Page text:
I was amused to see, in my Kleingarten monthly magazine, that they have named the Horneburger Pfannkucher http://pomologen-verein.de/fileadmin/user_upload/Landesgruppen/2016_Horneburger_Pfannkuchen.pdf as their Apple of the Year. I suspect that this is what is growing in my Kleingarten because:
--The apple looks right
--The timing looks right
--The apple is indeed super sour from the tree, and it mellows a bit after storage
--It grows in very marshy ground, which much of my garden is
--My Kleingarten is indeed in the burg of Horn, which is a village that was absorbed by Hamburg
It's a lovely mature tree that I have sadly neglected for a few years. We have not yet pruned it, and we bought the Kleingarten from an elderly couple who probably hadn't pruned it in years either. It bears very heavily. When they say very sour, that is an understatement. It makes fine applesauce, and I've got a couple of boxes in storage (packed in fallen leaves).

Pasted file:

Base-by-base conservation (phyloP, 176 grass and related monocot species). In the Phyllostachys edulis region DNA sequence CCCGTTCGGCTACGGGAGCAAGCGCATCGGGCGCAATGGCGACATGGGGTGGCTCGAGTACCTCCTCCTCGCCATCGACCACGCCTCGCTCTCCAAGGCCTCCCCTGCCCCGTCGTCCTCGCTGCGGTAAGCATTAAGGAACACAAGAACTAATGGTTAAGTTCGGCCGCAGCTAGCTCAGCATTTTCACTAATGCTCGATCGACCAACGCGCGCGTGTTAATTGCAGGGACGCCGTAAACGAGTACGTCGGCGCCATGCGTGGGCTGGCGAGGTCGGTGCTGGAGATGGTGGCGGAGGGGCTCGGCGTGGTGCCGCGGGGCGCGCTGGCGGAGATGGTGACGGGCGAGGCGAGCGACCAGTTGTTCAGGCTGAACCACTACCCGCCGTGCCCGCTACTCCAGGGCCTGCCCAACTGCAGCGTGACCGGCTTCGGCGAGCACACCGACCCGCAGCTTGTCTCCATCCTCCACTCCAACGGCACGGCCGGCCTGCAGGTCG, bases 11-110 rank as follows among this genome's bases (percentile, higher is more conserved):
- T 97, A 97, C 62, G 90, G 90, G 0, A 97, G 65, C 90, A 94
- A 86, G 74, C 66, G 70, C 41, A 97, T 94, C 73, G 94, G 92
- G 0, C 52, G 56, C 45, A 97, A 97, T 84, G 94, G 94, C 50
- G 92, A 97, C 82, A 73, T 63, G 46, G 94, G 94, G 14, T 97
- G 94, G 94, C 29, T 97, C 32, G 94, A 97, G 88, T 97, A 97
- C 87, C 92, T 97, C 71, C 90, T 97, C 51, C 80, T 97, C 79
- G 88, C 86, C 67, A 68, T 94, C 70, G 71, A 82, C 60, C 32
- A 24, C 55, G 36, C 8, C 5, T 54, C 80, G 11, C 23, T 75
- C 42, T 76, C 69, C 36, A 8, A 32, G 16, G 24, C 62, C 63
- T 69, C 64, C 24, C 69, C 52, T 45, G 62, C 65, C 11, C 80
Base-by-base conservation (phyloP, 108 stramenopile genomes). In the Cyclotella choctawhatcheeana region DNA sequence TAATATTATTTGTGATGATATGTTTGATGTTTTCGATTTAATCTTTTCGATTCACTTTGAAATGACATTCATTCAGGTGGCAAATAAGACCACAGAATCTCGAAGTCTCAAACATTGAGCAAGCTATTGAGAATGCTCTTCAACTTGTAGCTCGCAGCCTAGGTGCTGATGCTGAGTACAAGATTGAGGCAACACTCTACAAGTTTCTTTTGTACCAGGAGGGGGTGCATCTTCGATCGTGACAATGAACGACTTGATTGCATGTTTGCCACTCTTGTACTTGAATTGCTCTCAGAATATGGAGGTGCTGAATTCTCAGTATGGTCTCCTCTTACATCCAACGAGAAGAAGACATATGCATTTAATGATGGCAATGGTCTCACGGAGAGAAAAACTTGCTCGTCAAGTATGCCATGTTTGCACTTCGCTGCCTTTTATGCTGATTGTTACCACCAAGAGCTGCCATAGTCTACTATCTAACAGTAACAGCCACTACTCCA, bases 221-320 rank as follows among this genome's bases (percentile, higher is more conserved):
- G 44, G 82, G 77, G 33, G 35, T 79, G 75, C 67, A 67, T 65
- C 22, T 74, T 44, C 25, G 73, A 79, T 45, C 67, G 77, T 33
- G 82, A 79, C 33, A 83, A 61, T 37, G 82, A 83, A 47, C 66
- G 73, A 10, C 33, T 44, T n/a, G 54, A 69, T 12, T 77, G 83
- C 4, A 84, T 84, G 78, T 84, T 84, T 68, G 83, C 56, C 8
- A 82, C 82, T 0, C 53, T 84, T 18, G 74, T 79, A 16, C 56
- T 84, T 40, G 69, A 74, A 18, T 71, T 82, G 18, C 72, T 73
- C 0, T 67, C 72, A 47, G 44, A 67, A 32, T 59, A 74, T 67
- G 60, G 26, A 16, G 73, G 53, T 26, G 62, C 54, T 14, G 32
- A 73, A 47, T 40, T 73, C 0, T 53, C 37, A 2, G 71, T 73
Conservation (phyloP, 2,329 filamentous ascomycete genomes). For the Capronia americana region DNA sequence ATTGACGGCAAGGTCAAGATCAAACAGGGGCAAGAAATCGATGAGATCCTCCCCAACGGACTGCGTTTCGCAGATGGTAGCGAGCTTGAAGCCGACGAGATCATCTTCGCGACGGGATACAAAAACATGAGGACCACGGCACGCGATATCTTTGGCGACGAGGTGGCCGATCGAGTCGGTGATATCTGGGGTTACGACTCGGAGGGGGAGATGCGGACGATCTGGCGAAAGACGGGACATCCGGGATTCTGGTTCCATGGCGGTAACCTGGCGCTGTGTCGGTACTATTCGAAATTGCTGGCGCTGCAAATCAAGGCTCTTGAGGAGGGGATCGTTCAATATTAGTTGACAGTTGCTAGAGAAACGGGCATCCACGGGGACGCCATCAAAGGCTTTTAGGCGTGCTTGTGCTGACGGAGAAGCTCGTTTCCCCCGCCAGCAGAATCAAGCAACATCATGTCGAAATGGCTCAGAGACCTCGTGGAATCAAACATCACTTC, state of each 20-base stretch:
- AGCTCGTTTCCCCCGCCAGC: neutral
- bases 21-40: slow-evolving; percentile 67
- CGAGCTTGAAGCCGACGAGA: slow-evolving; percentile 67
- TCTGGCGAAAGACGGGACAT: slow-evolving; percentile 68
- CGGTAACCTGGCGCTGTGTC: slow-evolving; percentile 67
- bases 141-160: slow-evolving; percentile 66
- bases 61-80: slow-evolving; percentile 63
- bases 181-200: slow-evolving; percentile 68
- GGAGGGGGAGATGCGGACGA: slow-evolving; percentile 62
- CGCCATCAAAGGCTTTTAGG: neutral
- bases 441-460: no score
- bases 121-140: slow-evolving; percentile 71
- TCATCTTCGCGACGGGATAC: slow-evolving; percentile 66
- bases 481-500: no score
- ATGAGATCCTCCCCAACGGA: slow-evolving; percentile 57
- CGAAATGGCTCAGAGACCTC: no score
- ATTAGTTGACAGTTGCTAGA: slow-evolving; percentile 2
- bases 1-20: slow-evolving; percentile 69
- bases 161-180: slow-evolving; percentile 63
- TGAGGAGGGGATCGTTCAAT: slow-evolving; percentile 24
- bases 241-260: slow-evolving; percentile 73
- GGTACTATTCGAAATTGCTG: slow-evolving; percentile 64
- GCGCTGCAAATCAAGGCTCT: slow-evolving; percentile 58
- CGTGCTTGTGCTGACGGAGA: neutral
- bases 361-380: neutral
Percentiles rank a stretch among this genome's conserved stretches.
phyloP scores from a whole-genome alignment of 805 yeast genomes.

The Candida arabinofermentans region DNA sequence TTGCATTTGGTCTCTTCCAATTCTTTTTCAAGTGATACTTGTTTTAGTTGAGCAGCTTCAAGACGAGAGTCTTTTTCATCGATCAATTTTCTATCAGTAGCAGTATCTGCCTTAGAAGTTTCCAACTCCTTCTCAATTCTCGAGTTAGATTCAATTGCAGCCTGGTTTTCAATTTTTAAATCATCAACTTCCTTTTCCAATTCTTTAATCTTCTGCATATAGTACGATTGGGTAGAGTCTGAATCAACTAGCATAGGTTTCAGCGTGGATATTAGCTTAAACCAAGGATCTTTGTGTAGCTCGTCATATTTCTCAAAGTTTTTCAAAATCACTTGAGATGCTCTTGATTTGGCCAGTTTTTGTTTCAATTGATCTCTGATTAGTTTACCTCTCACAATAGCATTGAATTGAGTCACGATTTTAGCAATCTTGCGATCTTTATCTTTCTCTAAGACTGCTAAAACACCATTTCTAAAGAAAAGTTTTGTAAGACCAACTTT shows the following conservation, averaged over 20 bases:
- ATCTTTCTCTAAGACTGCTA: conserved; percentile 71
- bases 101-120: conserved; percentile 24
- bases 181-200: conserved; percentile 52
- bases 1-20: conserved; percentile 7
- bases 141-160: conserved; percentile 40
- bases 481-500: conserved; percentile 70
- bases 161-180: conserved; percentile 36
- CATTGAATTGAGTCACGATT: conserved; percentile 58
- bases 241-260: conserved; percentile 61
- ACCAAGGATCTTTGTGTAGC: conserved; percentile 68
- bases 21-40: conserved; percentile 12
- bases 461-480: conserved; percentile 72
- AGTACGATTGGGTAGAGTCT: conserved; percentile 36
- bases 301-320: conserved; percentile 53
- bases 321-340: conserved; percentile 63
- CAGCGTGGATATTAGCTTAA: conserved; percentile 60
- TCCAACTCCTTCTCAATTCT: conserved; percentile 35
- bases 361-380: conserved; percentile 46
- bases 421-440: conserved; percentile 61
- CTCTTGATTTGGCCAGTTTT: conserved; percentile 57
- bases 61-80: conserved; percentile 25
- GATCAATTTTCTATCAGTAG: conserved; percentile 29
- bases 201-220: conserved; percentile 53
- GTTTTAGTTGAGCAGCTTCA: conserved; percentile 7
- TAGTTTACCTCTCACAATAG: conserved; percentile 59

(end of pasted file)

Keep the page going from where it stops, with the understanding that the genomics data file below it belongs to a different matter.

My garden neighbor, who is full of opinions, thinks it's a terrible tree, but I'm pretty happy with it.
My terrible translation of the PDF below:
Origin: Collected from town of Horn's Marsh Dam around 1840, discovered and developed by Altland (fruit growing region on the other side of the river Elbe) fruit grower Jakob Köpke in neighboring Neukirchen
Pick in: October
Eat in: November through March
Fruit form: Big to very big fruit, round, often irregular, ridged around the flower
Skin: Shiny to lightly rough, early green, later yellow with red top color
Fruit flesh: Initially hard and very sour, later milder
Tree: Very robust and strong-growing, even in wet moor-like ground, triploid which means no pollen saving?
Distribution: Earlier in the lower (northern) Elbe and the neighboring areas widely distributed, in first place in Altland statistics from 1939
Source: E. Brandt, Of Apples and Men, Fischerhude 2014
Note: Very beloved as a storable baking and sauce apple